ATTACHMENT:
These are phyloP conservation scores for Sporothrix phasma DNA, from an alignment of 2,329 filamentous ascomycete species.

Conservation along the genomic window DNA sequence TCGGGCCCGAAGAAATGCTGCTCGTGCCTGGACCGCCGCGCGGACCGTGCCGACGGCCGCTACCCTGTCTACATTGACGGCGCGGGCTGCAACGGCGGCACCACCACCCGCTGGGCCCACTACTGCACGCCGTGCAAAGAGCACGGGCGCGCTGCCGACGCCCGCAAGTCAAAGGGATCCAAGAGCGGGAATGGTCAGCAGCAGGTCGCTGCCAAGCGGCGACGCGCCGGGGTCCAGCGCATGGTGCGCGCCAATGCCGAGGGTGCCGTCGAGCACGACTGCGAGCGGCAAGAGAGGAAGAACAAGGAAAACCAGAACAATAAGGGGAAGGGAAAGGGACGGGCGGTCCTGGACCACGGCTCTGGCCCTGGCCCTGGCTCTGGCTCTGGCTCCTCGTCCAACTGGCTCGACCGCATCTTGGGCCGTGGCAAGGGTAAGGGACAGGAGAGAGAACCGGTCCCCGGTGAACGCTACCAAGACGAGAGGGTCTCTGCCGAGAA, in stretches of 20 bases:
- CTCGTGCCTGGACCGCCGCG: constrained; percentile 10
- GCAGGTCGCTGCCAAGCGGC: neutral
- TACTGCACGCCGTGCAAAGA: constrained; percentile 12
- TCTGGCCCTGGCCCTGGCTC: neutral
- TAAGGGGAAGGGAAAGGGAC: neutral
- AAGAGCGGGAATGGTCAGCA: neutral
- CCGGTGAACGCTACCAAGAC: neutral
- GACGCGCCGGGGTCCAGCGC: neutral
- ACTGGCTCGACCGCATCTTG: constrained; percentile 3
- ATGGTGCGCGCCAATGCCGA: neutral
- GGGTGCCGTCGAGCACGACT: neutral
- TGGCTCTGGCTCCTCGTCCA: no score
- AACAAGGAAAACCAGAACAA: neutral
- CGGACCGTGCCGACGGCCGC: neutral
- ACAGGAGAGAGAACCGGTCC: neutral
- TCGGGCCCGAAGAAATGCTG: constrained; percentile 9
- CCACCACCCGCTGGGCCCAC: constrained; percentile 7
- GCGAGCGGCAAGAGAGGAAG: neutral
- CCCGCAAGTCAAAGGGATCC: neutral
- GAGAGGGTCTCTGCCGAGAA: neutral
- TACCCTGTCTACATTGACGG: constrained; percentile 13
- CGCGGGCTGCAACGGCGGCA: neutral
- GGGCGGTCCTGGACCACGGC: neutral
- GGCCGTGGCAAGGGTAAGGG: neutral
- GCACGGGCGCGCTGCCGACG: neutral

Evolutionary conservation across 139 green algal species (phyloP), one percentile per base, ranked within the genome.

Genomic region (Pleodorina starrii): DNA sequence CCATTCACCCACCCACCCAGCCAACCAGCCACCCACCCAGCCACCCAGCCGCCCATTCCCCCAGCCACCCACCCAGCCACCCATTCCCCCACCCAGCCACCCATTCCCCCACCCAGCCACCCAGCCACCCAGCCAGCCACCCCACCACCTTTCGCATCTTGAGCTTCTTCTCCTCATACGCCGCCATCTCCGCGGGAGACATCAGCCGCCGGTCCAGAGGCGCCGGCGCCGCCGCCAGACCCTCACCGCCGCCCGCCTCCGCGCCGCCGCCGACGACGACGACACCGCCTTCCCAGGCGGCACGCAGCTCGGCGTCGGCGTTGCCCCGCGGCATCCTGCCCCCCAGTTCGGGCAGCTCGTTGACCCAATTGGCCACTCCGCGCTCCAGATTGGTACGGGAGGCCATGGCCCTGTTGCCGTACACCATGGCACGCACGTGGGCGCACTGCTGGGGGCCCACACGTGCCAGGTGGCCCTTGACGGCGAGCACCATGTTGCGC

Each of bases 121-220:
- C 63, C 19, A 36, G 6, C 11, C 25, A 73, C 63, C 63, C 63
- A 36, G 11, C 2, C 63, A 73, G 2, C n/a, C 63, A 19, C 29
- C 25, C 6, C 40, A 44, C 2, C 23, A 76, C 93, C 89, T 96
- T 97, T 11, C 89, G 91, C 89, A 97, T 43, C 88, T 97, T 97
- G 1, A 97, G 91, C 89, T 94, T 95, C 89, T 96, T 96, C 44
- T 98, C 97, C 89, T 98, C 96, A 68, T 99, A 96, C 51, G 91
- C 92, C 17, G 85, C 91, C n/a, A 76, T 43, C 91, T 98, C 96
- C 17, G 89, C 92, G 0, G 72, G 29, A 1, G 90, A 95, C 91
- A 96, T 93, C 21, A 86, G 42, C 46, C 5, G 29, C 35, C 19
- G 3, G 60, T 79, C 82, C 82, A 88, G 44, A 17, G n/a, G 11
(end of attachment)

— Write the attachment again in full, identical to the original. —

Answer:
These are phyloP conservation scores for Sporothrix phasma DNA, from an alignment of 2,329 filamentous ascomycete species.

Conservation along the genomic window DNA sequence TCGGGCCCGAAGAAATGCTGCTCGTGCCTGGACCGCCGCGCGGACCGTGCCGACGGCCGCTACCCTGTCTACATTGACGGCGCGGGCTGCAACGGCGGCACCACCACCCGCTGGGCCCACTACTGCACGCCGTGCAAAGAGCACGGGCGCGCTGCCGACGCCCGCAAGTCAAAGGGATCCAAGAGCGGGAATGGTCAGCAGCAGGTCGCTGCCAAGCGGCGACGCGCCGGGGTCCAGCGCATGGTGCGCGCCAATGCCGAGGGTGCCGTCGAGCACGACTGCGAGCGGCAAGAGAGGAAGAACAAGGAAAACCAGAACAATAAGGGGAAGGGAAAGGGACGGGCGGTCCTGGACCACGGCTCTGGCCCTGGCCCTGGCTCTGGCTCTGGCTCCTCGTCCAACTGGCTCGACCGCATCTTGGGCCGTGGCAAGGGTAAGGGACAGGAGAGAGAACCGGTCCCCGGTGAACGCTACCAAGACGAGAGGGTCTCTGCCGAGAA, in stretches of 20 bases:
- CTCGTGCCTGGACCGCCGCG: constrained; percentile 10
- GCAGGTCGCTGCCAAGCGGC: neutral
- TACTGCACGCCGTGCAAAGA: constrained; percentile 12
- TCTGGCCCTGGCCCTGGCTC: neutral
- TAAGGGGAAGGGAAAGGGAC: neutral
- AAGAGCGGGAATGGTCAGCA: neutral
- CCGGTGAACGCTACCAAGAC: neutral
- GACGCGCCGGGGTCCAGCGC: neutral
- ACTGGCTCGACCGCATCTTG: constrained; percentile 3
- ATGGTGCGCGCCAATGCCGA: neutral
- GGGTGCCGTCGAGCACGACT: neutral
- TGGCTCTGGCTCCTCGTCCA: no score
- AACAAGGAAAACCAGAACAA: neutral
- CGGACCGTGCCGACGGCCGC: neutral
- ACAGGAGAGAGAACCGGTCC: neutral
- TCGGGCCCGAAGAAATGCTG: constrained; percentile 9
- CCACCACCCGCTGGGCCCAC: constrained; percentile 7
- GCGAGCGGCAAGAGAGGAAG: neutral
- CCCGCAAGTCAAAGGGATCC: neutral
- GAGAGGGTCTCTGCCGAGAA: neutral
- TACCCTGTCTACATTGACGG: constrained; percentile 13
- CGCGGGCTGCAACGGCGGCA: neutral
- GGGCGGTCCTGGACCACGGC: neutral
- GGCCGTGGCAAGGGTAAGGG: neutral
- GCACGGGCGCGCTGCCGACG: neutral

Evolutionary conservation across 139 green algal species (phyloP), one percentile per base, ranked within the genome.

Genomic region (Pleodorina starrii): DNA sequence CCATTCACCCACCCACCCAGCCAACCAGCCACCCACCCAGCCACCCAGCCGCCCATTCCCCCAGCCACCCACCCAGCCACCCATTCCCCCACCCAGCCACCCATTCCCCCACCCAGCCACCCAGCCACCCAGCCAGCCACCCCACCACCTTTCGCATCTTGAGCTTCTTCTCCTCATACGCCGCCATCTCCGCGGGAGACATCAGCCGCCGGTCCAGAGGCGCCGGCGCCGCCGCCAGACCCTCACCGCCGCCCGCCTCCGCGCCGCCGCCGACGACGACGACACCGCCTTCCCAGGCGGCACGCAGCTCGGCGTCGGCGTTGCCCCGCGGCATCCTGCCCCCCAGTTCGGGCAGCTCGTTGACCCAATTGGCCACTCCGCGCTCCAGATTGGTACGGGAGGCCATGGCCCTGTTGCCGTACACCATGGCACGCACGTGGGCGCACTGCTGGGGGCCCACACGTGCCAGGTGGCCCTTGACGGCGAGCACCATGTTGCGC

Each of bases 121-220:
- C 63, C 19, A 36, G 6, C 11, C 25, A 73, C 63, C 63, C 63
- A 36, G 11, C 2, C 63, A 73, G 2, C n/a, C 63, A 19, C 29
- C 25, C 6, C 40, A 44, C 2, C 23, A 76, C 93, C 89, T 96
- T 97, T 11, C 89, G 91, C 89, A 97, T 43, C 88, T 97, T 97
- G 1, A 97, G 91, C 89, T 94, T 95, C 89, T 96, T 96, C 44
- T 98, C 97, C 89, T 98, C 96, A 68, T 99, A 96, C 51, G 91
- C 92, C 17, G 85, C 91, C n/a, A 76, T 43, C 91, T 98, C 96
- C 17, G 89, C 92, G 0, G 72, G 29, A 1, G 90, A 95, C 91
- A 96, T 93, C 21, A 86, G 42, C 46, C 5, G 29, C 35, C 19
- G 3, G 60, T 79, C 82, C 82, A 88, G 44, A 17, G n/a, G 11